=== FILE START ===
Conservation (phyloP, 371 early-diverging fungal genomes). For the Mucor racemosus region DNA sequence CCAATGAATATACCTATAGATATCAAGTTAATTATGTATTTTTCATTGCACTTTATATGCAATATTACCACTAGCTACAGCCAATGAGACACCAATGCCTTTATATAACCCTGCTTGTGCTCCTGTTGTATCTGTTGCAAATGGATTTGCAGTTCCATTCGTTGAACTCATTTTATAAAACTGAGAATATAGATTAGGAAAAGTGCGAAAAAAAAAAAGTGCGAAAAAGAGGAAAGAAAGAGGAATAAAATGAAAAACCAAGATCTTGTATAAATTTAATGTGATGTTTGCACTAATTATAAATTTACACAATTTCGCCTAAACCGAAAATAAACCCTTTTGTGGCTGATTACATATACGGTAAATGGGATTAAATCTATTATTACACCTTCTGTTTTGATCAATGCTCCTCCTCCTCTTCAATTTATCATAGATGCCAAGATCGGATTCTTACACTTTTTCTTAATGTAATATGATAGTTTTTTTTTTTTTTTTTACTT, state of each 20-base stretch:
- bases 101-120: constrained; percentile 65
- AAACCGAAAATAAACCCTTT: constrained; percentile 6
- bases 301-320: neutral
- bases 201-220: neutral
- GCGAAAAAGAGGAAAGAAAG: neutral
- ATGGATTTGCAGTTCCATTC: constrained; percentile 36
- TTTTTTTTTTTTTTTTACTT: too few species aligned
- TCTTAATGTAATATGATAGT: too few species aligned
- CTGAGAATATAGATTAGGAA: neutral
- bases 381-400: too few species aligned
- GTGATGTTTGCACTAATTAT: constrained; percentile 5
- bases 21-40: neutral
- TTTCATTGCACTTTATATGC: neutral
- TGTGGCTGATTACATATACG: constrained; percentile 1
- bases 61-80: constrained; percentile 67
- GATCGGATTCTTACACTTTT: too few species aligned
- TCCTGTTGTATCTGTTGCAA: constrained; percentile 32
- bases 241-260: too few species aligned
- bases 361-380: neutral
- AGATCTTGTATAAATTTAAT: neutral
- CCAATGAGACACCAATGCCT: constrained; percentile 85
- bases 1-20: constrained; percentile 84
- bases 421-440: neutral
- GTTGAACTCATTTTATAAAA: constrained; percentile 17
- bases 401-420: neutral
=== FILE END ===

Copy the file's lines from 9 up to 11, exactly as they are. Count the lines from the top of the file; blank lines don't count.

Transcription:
- TCTTAATGTAATATGATAGT: too few species aligned
- CTGAGAATATAGATTAGGAA: neutral
- bases 381-400: too few species aligned